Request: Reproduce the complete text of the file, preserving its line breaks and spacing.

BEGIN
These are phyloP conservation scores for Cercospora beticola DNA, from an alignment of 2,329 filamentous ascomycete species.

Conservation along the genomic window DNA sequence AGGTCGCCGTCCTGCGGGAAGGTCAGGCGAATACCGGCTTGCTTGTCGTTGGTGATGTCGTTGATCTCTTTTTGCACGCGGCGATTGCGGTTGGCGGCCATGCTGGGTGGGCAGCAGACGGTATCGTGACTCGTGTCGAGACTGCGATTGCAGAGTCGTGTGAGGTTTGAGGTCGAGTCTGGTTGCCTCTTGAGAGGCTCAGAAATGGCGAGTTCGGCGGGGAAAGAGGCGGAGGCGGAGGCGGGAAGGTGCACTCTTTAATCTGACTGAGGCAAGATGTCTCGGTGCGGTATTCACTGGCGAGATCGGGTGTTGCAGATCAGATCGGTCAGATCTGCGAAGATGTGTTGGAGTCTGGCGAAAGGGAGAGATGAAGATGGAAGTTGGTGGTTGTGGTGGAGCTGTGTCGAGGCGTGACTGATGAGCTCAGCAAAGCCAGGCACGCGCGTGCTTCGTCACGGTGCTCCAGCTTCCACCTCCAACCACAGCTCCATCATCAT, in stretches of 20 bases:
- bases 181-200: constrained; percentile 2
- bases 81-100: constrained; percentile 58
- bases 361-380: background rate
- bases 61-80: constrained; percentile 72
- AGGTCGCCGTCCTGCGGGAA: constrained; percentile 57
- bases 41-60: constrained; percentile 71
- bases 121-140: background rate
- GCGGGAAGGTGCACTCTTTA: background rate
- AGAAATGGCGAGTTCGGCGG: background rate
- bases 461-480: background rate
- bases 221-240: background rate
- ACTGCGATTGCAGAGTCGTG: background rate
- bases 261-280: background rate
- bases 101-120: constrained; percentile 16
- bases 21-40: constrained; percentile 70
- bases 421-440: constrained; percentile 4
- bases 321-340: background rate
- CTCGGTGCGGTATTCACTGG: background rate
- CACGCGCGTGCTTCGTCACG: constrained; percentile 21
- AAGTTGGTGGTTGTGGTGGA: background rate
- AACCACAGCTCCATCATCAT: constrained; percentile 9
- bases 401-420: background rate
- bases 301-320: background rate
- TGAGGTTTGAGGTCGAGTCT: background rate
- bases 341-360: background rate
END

These are phyloP conservation scores for Cercospora beticola DNA, from an alignment of 2,329 filamentous ascomycete species.

Conservation along the genomic window DNA sequence AGGTCGCCGTCCTGCGGGAAGGTCAGGCGAATACCGGCTTGCTTGTCGTTGGTGATGTCGTTGATCTCTTTTTGCACGCGGCGATTGCGGTTGGCGGCCATGCTGGGTGGGCAGCAGACGGTATCGTGACTCGTGTCGAGACTGCGATTGCAGAGTCGTGTGAGGTTTGAGGTCGAGTCTGGTTGCCTCTTGAGAGGCTCAGAAATGGCGAGTTCGGCGGGGAAAGAGGCGGAGGCGGAGGCGGGAAGGTGCACTCTTTAATCTGACTGAGGCAAGATGTCTCGGTGCGGTATTCACTGGCGAGATCGGGTGTTGCAGATCAGATCGGTCAGATCTGCGAAGATGTGTTGGAGTCTGGCGAAAGGGAGAGATGAAGATGGAAGTTGGTGGTTGTGGTGGAGCTGTGTCGAGGCGTGACTGATGAGCTCAGCAAAGCCAGGCACGCGCGTGCTTCGTCACGGTGCTCCAGCTTCCACCTCCAACCACAGCTCCATCATCAT, in stretches of 20 bases:
- bases 181-200: constrained; percentile 2
- bases 81-100: constrained; percentile 58
- bases 361-380: background rate
- bases 61-80: constrained; percentile 72
- AGGTCGCCGTCCTGCGGGAA: constrained; percentile 57
- bases 41-60: constrained; percentile 71
- bases 121-140: background rate
- GCGGGAAGGTGCACTCTTTA: background rate
- AGAAATGGCGAGTTCGGCGG: background rate
- bases 461-480: background rate
- bases 221-240: background rate
- ACTGCGATTGCAGAGTCGTG: background rate
- bases 261-280: background rate
- bases 101-120: constrained; percentile 16
- bases 21-40: constrained; percentile 70
- bases 421-440: constrained; percentile 4
- bases 321-340: background rate
- CTCGGTGCGGTATTCACTGG: background rate
- CACGCGCGTGCTTCGTCACG: constrained; percentile 21
- AAGTTGGTGGTTGTGGTGGA: background rate
- AACCACAGCTCCATCATCAT: constrained; percentile 9
- bases 401-420: background rate
- bases 301-320: background rate
- TGAGGTTTGAGGTCGAGTCT: background rate
- bases 341-360: background rate